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One of my Java projects is a fork of parboiled, and unlike, say, Antlr or JavaCC, parsers are generated at runtime. Grammars generated are Parsing Expression Grammars, or PEGs (I hear another term for them is "packrat").

While the runtime generation adds complexity (bytecode generation involved), another aspect relates to parser theory itself. As I have, unfortunately, no solid background in computer science, I lack theoretical knowledge to map existing code to existing concepts -- in this case, parsers.

Is there a good reference book on parsers which I can purchase and read, or even links on the Internet, which can help me build such a "mapping", accounting for my poor theoretical knowledge?

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One book that I can recommend is D. Grune, C. J. H. Jacobs, Parsing Techniques: a Practical Guide.

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If you want to learn about the theory of parsers, I recommend volume 1 of this classic book:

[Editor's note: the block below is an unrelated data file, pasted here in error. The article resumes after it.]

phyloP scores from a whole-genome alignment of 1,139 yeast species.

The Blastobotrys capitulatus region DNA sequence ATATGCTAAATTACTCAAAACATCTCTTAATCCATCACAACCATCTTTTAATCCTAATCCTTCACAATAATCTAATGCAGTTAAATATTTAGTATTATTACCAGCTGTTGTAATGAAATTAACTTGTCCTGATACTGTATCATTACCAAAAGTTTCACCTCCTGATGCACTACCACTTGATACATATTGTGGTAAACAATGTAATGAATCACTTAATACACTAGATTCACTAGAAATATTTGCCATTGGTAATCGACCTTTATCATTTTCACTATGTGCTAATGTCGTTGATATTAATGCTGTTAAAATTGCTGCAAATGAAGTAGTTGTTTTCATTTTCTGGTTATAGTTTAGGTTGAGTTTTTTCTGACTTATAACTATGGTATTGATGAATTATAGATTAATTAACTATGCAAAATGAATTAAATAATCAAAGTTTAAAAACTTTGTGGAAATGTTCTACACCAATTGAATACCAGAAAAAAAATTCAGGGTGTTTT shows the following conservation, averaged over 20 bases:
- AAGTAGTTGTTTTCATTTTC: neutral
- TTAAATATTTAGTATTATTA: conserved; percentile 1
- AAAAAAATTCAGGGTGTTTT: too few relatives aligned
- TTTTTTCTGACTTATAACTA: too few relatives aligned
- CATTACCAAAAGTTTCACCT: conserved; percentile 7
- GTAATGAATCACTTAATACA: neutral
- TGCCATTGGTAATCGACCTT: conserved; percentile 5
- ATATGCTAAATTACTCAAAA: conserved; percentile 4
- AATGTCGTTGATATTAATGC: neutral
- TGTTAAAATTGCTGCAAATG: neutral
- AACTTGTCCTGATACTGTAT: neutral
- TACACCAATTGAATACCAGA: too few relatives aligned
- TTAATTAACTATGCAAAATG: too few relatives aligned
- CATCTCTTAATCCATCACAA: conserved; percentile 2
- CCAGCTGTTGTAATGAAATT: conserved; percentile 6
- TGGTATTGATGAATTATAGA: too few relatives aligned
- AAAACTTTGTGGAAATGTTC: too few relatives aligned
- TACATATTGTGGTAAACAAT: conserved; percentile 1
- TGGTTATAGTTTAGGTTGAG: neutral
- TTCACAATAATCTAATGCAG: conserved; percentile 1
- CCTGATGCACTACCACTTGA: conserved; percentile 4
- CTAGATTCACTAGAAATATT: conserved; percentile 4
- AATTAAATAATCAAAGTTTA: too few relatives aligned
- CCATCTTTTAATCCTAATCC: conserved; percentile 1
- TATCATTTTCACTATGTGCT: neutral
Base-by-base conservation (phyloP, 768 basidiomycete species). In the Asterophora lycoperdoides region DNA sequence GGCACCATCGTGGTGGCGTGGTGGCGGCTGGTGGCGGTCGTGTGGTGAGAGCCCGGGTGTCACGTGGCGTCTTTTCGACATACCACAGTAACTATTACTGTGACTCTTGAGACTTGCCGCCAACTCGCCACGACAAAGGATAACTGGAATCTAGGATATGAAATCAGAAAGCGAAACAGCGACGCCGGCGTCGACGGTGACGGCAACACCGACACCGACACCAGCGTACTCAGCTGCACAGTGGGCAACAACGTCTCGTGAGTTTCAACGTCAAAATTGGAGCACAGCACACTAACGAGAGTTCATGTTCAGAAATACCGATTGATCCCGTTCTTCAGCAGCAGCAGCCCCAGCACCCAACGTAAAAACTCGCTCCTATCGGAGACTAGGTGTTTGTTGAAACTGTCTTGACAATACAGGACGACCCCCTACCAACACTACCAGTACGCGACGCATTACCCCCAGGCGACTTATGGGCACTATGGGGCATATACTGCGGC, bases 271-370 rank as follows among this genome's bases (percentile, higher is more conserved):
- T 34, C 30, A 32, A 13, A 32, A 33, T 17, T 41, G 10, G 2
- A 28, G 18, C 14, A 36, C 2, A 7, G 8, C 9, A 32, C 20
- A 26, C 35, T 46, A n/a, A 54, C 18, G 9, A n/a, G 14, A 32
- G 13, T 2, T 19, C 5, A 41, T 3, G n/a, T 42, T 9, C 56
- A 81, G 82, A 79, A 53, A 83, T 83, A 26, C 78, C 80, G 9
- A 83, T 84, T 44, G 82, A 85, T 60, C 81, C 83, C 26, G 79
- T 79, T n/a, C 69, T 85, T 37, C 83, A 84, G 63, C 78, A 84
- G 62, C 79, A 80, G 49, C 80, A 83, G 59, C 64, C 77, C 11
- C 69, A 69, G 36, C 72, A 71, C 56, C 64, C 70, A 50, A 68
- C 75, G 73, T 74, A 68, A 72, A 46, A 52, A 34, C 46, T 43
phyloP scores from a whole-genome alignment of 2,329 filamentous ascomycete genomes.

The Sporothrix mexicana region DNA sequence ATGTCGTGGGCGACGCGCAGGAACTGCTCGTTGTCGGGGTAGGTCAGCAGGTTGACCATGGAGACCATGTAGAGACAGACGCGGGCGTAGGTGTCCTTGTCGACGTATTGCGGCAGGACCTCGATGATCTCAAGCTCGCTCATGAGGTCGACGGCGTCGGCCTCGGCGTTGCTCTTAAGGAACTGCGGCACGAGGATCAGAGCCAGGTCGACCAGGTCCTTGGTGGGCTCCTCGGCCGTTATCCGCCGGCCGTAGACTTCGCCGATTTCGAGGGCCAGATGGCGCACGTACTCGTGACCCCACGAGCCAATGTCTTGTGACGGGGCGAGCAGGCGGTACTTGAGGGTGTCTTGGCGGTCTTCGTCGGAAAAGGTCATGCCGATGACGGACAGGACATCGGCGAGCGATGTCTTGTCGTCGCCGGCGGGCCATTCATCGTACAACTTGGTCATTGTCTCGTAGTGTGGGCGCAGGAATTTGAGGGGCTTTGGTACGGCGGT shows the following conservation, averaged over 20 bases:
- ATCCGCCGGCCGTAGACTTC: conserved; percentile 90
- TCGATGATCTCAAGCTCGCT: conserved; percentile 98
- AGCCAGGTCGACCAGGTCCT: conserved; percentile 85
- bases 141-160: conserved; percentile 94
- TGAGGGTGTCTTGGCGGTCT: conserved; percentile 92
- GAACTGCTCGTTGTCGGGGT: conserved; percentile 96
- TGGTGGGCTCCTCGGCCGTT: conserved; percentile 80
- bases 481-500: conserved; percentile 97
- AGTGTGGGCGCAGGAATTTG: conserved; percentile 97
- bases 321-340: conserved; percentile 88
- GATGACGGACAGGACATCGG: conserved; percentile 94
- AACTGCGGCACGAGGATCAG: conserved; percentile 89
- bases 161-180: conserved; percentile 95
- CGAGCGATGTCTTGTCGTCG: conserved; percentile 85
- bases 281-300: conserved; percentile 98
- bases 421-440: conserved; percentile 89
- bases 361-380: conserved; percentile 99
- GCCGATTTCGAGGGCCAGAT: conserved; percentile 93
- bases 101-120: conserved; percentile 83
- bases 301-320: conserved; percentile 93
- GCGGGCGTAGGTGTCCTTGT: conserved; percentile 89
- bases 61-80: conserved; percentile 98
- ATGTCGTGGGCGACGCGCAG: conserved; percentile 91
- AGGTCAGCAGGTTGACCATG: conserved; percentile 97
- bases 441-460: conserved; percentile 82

Aho, Alfred V.; Ullman, Jeffrey D., The theory of parsing, translation, and compiling, Prentice-Hall (1972).

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  • $\begingroup$ This was an encyclopedia on the topic at the time of publication. But there has been research work done since then. $\endgroup$ – babou Dec 3 '14 at 0:09
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If you don't mind the language difference, Chapter 8 of Higher Order Perl is all about parsing, and in particular builds up a recursive descent parser using parser combinators. It's accessible (if you're not afraid of Perl) and available to read for free if you like. It helped spark my interest in parsing techniques a number of years back.

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While the Parsing Techniques is a great book and I have read some parts several time, it has its focus on LR parsing which won't be interesting for you. In your particular case, you are looking at PEGs which are sort of top-down recursive descent parsing with backtracking based on the order of alternatives.

I would like to suggest you to look at parser combinators, which use the same strategy. You can for example check this paper http://research.microsoft.com/pubs/65201/parsec-paper-letter.pdf which uses Haskell to build parser combinators. Check the section with try where they incorporate backtracking (Section 3.4).

In any case, what you need to learn is:

  • recursive-descent parsing and LL grammars
  • fixed lookahead vs. infinite lookahead (done via backtracking)
  • backtracking strategies
  • how to deal with Left-recursive rules
  • Memoization of the partial results to avoid exponential behavior
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